By Coach Robert Wilhite
Yes, you read the title correctly, but what in the world does it mean? As with all my posts, I share my perspective on various topics, why I believe what I do, pulling from 250,000 miles of road cycling, and then let you decide what you do with it. This post is no different. A bit more controversial, but nonetheless, the same approach.
First off, we have to start with a few realities. Some may surprise you, some may not. Some you may agree with, some you may not. Doesn’t change the fact they are still realities. Just stick with me till the end and and then draw your own conclusion. In my home state of Georgia, we have a 3-Foot Law, that took affect in July 2011 — it’s similar to other states that have the same type of law.
A reality here is that most road cyclists have no clue what’s in the law, what they can “legally” do and what they can’t. You would think that if the state passes a law like this, that cyclists would rally around it. Well, in theory, yes. But in reality, it’s just not the case. Cyclists tend to cite the law only when it becomes beneficial for them and entirely depending upon the scenario. Let me explain.
Pick and Choose
We go out for a group ride, or maybe solo. The first time a vehicle passes us way too close — what we cyclists call “getting buzzed” — we are quick to yell out at the drivers to get away from us and give us that 3-foot space our state says motorists must give us, when they pass us. Sound familiar? But, what about that same group of riders coming up to a stop sign, never slowing down and just blowing through the intersection as though the stop sign wasn’t even there at all?
In one breath, we’re blowing through a stop sign (clearly illegal) yelling out “clear” to each other. But in the next breath, we’re yelling at motorists for buzzing us and not (legally) passing us safely. This is just one very typical example of cyclists citing laws, only when it’s to their benefit. This example happens in just about every group ride in Georgia, and I bet it’s probably the same where you ride. With that said, I do know some states have passed a law allowing cyclists to (legally) roll through a stop sign; Georgia is not one of them.
The point I’m trying to drive home is road cyclists tend to pick and choose whatever laws they think will benefit them (at that time) but go ‘brain dead’ on all the other laws that apply to them. You can’t have it both ways. And therein lies a fundamental flaw in the mentality of typical road cyclists.
I wanted to highlight the mentality I just mentioned because it plays a direct role in the title of this article. Because cycling is inherently dangerous out on the road, we cyclists tend to ride with an “it’s all about me” mentality. We don’t feel like anyone cares about our safety, so that means we tend to push the envelope when it comes to protecting ourselves when we ride. Hey, it’s kinda human nature. But that doesn’t mean its correct.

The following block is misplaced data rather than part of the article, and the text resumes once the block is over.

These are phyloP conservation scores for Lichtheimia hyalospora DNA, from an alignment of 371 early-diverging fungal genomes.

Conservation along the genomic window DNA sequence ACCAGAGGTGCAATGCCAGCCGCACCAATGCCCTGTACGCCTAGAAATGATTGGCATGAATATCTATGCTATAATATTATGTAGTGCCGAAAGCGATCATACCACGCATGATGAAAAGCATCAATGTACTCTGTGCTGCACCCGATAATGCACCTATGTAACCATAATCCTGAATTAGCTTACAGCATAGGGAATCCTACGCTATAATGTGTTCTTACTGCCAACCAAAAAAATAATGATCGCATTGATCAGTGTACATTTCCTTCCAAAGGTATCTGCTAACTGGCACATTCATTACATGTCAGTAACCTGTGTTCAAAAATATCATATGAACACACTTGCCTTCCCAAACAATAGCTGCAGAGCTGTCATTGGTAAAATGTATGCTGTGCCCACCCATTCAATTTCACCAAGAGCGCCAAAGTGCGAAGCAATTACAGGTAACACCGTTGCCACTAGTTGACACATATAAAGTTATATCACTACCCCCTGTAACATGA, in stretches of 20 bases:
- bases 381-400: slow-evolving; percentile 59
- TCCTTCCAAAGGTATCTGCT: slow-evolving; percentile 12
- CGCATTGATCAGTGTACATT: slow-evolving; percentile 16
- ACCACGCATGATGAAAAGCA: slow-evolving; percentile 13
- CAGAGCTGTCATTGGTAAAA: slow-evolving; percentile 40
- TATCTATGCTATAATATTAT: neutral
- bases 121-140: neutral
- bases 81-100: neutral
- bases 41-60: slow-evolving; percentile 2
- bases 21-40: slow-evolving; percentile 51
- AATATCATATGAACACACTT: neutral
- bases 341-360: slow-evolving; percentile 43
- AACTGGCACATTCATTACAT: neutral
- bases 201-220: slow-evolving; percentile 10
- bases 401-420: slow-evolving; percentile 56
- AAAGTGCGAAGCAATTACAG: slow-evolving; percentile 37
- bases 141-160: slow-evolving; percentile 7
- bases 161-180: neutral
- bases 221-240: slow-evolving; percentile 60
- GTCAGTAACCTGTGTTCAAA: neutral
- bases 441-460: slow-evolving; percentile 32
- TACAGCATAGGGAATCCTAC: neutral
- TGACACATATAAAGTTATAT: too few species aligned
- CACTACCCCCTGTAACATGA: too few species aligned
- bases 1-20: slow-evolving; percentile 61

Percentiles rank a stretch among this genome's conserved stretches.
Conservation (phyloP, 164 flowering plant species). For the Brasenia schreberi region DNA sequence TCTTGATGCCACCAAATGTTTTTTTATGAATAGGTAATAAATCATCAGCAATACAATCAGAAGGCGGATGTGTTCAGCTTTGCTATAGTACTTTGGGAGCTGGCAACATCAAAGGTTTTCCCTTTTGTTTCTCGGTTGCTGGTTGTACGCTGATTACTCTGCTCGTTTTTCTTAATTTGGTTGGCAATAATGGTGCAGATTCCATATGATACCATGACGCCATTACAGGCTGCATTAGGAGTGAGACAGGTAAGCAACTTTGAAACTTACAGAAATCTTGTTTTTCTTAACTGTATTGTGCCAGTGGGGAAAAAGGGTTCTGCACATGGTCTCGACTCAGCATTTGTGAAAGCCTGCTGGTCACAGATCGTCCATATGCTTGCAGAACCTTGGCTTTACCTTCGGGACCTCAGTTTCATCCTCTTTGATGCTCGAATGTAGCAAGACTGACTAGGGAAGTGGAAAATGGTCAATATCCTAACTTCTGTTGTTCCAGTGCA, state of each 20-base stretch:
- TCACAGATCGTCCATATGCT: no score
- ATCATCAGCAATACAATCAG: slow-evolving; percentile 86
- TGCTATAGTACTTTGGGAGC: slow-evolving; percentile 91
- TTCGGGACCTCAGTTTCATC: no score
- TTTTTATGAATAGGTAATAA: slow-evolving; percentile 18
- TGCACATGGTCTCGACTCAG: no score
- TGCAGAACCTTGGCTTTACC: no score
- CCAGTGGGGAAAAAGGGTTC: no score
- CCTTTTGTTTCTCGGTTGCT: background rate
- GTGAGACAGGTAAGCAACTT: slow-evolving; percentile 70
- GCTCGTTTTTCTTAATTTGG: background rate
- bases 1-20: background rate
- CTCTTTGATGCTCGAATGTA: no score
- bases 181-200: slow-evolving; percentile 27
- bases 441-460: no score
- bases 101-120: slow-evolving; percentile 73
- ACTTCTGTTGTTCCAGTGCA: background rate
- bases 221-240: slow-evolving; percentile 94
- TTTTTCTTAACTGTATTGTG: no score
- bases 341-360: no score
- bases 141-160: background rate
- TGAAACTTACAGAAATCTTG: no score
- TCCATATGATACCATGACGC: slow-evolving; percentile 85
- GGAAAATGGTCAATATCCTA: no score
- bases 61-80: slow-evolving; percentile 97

Now, if you re-read the stop sign scenario with the mindset I just described, it’s easy to think, or more accurately, feel like its our right to ride the way we do. No one else cares so we’re gonna take matters in our own hands. Here’s the big problem. When we blow through stop signs, and motorists witness that, we send a very strong message that we can do whatever we want, when we want, how we want, in spite of what the law says. It’s no wonder motorists have a bad taste in their mouths when they see us on the road.
Do this long enough and we create a battlefield, of sorts, when we clip in for a ride. Sometimes the truth hurts, and I’m pretty sure this may be one of those times. But hey, we contributed a lot to how motorists see us now, how they think about us, and more importantly, how they act around us. I’ll prove this point even further in Part 2 of this series — in a way most cyclists never think about or do, and how it directly impacts motorists in the exact opposite way.
Understanding A Motorist’s Mentality
In Georgia and maybe for you too, we have this great 3-foot law. But the problem is almost no motorists have any clue about it, much less drive in accordance with it. That’s the fundamental problem. Our state did basically zero to properly educate motorists that they are required (by law) to pass cyclists with a minimum of 3 feet. If motorists have no clue about the law, why in the world should we expect motorists to pass us accordingly?
You may not like this, but fundamentally, it’s not their fault — to a point. Now I can hear the comments boiling up. What about just basic common sense or basic respect for others? Ha!!! That may have been the case about three generations ago, but to expect that in today’s world? Don’t hold your breath. Yes, it’s a shame and I can’t even comprehend how far in the wrong direction our world has come in this respect. But that’s where we are, so we can either succumb to it or try and make a positive difference. I don’t know about you, but I’m gonna always focus on the latter.